There has been much media coverage recently of the involvement of both the United Kingdom (UK) and Scottish Parliaments in the process of the UK leaving the European Union (EU).
What has been the recent involvement of the two Parliaments in the “Brexit” process?
The European Union (Notification of Withdrawal) Bill confers on the Prime Minister the power under Article 50 to notify the UK’s intention to withdraw from the EU. The Bill passed its third reading in the House of Commons on Wednesday 8th February 2017, and has now moved to the House of Lords, where it is to be debated on Monday 20th February.
The Bill must be considered by the Lords at a Committee and Report Stage, before passing its third reading there and being returned to the Commons with any amendments considered by MPs. Subject to approval, the Bill will then be sent for Royal Assent, allowing the notification of Article 50 to be made.
The text of the Bill can be found, in its present form, here.
On Tuesday 7th February, the Scottish Government tabled a debate on the invoking of Article 50.
Despite the fact that the Supreme Court in the Miller case decided that there was no legal requirement for the Scottish Parliament to give its consent to the invoking of Article 50, the Scottish Parliament was asked to debate and vote on a Scottish Government motion that the European Union (Notification of Withdrawal) Bill should not proceed. The Scottish Government stated that its reason for tabling the motion was that the UK Government has set out no provision for effective consultation with the devolved administrations on reaching an agreed UK approach to the negotiations for the UK’s departure from the EU.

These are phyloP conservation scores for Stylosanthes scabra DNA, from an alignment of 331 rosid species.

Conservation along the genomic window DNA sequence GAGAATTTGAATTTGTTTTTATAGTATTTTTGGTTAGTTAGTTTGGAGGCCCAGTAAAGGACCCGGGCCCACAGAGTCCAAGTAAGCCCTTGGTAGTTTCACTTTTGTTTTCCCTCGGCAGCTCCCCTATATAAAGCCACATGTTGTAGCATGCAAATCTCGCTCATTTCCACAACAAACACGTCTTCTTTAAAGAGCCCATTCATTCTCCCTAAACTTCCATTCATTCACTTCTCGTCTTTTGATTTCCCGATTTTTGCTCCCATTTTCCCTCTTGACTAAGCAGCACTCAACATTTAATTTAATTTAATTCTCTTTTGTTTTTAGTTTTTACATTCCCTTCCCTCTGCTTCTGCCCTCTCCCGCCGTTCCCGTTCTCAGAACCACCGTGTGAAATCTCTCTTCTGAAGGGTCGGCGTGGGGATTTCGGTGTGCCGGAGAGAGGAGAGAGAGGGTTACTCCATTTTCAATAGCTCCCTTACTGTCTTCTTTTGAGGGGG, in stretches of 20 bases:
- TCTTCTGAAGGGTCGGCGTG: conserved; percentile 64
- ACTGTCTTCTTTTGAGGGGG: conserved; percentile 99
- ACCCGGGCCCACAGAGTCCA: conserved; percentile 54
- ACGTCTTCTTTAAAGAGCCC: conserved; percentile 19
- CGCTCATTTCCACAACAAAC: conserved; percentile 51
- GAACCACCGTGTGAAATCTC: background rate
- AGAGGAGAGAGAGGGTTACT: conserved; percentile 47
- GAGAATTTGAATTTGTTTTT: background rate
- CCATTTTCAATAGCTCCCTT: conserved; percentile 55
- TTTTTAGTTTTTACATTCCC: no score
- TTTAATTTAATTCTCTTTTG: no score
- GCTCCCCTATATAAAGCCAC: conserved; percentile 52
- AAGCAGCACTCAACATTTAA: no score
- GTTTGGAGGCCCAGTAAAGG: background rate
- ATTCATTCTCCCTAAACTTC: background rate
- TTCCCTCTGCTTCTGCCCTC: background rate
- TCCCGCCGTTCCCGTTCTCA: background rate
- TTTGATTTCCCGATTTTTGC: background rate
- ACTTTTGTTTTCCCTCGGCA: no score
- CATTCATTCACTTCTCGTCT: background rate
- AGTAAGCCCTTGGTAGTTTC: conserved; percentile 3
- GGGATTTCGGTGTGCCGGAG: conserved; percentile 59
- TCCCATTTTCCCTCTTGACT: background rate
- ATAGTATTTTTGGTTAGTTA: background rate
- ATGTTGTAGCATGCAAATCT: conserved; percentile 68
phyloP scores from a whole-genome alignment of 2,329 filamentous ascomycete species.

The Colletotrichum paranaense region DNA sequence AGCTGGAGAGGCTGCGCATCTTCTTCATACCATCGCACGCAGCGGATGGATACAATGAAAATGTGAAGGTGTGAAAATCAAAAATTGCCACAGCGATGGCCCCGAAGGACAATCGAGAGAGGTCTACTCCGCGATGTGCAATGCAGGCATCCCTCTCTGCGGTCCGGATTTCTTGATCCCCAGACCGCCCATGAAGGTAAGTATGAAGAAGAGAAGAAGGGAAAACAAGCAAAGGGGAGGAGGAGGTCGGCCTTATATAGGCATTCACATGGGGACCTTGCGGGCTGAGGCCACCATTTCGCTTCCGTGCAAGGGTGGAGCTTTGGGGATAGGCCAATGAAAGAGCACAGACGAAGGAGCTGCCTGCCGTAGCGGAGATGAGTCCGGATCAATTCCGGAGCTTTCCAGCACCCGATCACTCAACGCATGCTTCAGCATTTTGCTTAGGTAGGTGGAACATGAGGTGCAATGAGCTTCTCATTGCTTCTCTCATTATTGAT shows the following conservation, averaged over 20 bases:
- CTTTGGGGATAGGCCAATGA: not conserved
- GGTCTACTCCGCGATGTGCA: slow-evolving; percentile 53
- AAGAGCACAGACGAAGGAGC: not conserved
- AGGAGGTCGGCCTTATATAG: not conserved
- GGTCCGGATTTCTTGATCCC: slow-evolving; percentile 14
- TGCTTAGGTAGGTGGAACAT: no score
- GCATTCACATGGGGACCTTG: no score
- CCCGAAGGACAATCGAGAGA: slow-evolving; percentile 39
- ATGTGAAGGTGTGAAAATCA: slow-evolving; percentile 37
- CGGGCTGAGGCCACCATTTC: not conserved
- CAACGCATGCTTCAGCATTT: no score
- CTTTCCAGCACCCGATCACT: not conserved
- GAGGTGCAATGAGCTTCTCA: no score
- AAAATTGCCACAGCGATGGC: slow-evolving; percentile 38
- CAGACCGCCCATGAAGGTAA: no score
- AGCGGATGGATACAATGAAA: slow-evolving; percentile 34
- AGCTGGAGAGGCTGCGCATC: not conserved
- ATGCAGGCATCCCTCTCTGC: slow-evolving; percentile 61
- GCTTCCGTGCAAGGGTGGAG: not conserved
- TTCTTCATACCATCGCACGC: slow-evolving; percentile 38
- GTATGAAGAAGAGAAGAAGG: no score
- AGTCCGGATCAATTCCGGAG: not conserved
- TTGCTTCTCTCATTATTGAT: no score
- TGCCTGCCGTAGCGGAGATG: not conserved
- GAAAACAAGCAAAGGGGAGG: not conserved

Whilst the result of the debate, in which the Scottish Parliament voted in favour of the Scottish Government’s motion by 90 to 34, has no more effect than to express the view of the elected representatives in a devolved legislature, the message from the Scottish Parliament is clear.
Assuming that the European Union (Notification of Withdrawal) Bill receives Royal Assent, the Prime Minister will notify the EU of the UK’s intention to leave. At that stage, the formal negotiation process between the UK Government and the EU will begin.
Much of the wording of Article 50 is unspecific. It is, however, clear that the UK Government’s negotiators will have two years from the date of the notification to make the necessary arrangements for the UK to leave the EU. If such negotiations are not carried out within that period, the UK will leave the EU without the necessary arrangements in place, unless they are extended by unanimous agreement by the remaining EU member states.
The UK Government has committed in its White Paper to examine any proposals brought forward by the devolved administrations as regards Brexit, in addition to discussions undertaken through the Joint Ministerial Committee. The Scottish Government has already set out its proposals. It remains to be seen what final aims the UK Government will set out to achieve, having examined such proposals.